Radians
Angles can be measured in Degrees or Radians.
One Radian is 180/π degrees, or about 57.296°
A Radian is:
the angle made by taking the radius and wrapping it along the edge of the circle:
So, a Radian "cuts out" a length of a circle's circumference equal to the radius. 

There are 2π radians in a full circle 
In other words, if you cut up pieces of string exactly the length from the center of a circle to its edge, how many pieces would you need to go around the edge of the circle?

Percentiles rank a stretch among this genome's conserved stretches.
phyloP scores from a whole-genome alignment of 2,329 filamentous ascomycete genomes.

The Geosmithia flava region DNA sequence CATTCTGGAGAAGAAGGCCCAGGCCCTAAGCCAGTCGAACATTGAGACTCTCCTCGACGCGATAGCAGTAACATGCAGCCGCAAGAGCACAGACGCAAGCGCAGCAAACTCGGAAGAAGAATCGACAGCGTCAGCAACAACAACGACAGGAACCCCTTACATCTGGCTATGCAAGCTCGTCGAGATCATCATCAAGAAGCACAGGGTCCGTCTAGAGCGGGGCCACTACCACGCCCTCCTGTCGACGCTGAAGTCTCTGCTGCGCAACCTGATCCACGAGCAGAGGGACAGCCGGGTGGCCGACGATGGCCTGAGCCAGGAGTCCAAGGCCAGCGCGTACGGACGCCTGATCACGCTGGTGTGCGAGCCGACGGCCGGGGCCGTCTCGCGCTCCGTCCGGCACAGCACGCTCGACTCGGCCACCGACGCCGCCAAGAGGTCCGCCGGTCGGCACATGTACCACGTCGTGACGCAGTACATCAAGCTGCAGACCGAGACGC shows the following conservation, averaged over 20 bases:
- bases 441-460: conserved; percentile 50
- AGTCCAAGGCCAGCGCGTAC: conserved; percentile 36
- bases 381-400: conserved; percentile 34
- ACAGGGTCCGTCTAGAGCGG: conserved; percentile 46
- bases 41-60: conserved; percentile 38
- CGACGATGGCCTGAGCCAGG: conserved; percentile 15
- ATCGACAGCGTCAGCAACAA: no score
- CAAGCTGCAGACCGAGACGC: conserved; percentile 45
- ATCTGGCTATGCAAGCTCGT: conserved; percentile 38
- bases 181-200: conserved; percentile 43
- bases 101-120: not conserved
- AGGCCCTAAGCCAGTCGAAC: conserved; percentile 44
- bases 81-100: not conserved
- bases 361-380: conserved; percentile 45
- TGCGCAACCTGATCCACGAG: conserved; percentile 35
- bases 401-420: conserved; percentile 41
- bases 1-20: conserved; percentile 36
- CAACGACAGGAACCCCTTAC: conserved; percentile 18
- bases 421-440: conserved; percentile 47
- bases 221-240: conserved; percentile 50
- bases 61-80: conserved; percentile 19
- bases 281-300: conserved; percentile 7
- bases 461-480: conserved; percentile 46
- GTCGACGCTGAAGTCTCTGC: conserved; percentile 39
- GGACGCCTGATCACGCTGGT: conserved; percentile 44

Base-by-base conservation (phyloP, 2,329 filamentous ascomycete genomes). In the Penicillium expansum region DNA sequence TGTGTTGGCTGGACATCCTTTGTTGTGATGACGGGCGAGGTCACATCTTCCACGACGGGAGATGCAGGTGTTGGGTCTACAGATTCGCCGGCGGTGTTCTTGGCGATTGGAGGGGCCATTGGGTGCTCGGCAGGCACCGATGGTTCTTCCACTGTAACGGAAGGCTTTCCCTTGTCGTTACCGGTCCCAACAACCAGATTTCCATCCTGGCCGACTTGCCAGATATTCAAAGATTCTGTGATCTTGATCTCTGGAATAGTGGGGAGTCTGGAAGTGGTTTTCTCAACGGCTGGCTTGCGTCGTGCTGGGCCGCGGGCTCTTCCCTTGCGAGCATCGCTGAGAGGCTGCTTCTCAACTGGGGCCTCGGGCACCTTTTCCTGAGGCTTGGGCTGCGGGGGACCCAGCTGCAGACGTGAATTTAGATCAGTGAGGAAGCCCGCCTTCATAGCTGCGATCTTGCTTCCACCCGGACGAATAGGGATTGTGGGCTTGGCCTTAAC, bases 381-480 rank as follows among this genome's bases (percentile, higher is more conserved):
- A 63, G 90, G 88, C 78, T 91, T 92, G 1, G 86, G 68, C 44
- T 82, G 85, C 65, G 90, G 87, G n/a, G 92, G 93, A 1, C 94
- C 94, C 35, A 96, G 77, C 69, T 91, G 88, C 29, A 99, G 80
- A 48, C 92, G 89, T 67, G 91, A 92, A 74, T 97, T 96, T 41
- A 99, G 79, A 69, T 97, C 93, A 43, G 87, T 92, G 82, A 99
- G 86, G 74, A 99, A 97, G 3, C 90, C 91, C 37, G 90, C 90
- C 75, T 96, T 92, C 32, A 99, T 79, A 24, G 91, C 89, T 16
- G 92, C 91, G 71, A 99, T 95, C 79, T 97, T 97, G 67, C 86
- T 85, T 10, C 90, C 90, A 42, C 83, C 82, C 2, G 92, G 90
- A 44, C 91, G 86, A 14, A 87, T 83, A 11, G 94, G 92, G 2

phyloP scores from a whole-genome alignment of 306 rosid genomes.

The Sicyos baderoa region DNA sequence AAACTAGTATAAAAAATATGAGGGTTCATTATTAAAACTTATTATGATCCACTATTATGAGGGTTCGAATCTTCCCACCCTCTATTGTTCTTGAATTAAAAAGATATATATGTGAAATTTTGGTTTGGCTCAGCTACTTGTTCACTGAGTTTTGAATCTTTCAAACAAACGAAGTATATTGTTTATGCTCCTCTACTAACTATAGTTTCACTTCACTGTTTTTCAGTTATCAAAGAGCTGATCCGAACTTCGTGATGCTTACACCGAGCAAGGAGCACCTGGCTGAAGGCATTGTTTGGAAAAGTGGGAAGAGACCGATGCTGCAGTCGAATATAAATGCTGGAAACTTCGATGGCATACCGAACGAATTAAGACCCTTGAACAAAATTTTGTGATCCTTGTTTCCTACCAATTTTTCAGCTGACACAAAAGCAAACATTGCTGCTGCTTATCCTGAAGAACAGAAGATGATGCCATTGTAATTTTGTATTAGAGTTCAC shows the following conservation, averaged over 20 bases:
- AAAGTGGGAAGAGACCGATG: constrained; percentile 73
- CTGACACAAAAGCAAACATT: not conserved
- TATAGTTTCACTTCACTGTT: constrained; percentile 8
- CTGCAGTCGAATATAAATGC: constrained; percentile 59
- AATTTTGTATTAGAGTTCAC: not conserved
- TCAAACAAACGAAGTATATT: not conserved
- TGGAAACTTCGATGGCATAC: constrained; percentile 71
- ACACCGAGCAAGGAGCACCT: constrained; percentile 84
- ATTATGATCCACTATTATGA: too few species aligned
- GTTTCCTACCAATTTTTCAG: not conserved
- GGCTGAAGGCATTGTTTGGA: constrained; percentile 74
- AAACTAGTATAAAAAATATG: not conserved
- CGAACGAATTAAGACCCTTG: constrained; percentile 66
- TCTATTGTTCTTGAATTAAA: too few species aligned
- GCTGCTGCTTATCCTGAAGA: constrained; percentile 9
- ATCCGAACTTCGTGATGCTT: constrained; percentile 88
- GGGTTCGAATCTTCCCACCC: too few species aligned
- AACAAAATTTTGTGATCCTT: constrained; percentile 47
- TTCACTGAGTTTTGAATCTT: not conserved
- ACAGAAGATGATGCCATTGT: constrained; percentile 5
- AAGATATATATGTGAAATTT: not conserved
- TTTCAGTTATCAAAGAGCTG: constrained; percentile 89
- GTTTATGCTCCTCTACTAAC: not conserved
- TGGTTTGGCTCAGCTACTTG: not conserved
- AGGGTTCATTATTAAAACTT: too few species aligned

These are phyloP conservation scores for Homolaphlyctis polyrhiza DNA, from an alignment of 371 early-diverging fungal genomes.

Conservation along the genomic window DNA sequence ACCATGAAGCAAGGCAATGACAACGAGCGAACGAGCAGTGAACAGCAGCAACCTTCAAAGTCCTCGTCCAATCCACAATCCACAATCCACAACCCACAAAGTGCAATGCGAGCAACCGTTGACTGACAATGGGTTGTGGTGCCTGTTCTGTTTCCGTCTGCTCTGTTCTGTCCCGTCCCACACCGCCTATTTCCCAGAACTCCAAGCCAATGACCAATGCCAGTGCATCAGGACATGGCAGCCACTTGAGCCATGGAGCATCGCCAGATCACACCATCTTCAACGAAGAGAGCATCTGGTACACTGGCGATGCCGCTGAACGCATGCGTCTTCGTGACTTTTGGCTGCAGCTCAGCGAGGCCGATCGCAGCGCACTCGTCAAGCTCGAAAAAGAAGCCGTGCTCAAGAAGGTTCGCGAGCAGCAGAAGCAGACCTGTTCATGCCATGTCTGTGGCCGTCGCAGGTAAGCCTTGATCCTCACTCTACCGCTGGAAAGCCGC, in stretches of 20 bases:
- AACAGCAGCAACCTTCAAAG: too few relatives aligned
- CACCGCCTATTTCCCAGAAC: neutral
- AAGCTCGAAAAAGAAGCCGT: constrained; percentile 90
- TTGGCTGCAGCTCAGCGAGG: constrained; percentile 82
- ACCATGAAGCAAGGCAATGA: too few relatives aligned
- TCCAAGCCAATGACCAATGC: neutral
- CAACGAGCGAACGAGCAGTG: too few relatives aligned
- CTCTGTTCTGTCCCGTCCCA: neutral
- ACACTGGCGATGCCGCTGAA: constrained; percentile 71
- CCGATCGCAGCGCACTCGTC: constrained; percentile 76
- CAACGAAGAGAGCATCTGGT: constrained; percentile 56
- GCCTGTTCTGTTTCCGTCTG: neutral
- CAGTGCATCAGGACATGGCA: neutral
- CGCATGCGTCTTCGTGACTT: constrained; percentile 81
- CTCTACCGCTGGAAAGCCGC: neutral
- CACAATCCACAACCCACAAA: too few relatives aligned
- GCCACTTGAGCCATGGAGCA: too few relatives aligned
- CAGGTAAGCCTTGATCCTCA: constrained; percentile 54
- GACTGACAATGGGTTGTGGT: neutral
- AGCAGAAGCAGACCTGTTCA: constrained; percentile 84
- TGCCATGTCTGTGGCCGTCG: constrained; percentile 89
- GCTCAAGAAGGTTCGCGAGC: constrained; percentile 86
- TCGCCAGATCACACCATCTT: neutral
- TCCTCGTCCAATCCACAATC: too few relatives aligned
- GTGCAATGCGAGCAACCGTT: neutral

Answer: 2π, or about 6.28 pieces of string. 
Radians Preferred by Mathematicians
Because the radian is based on the pure idea of "the radius being laid along the circumference", it gives simple and natural results to many anglerelated mathematics.
For example, look at the sine function for very small values:
x
(Radians) 
sin(x) 
sin(x)/x 
1 
0.8414710 
0.8414710 
0.1 
0.0998334 
0.9983342 
0.01 
0.0099998 
0.9999833 
0.001 
0.0009999998 
0.9999998 
For very small values. "x" and "sin(x)" are almost the same!
There will be other examples like that as you learn more about mathematics.
Conclusion
So, degrees are easier to use in everyday work, but radians are much better for mathematics.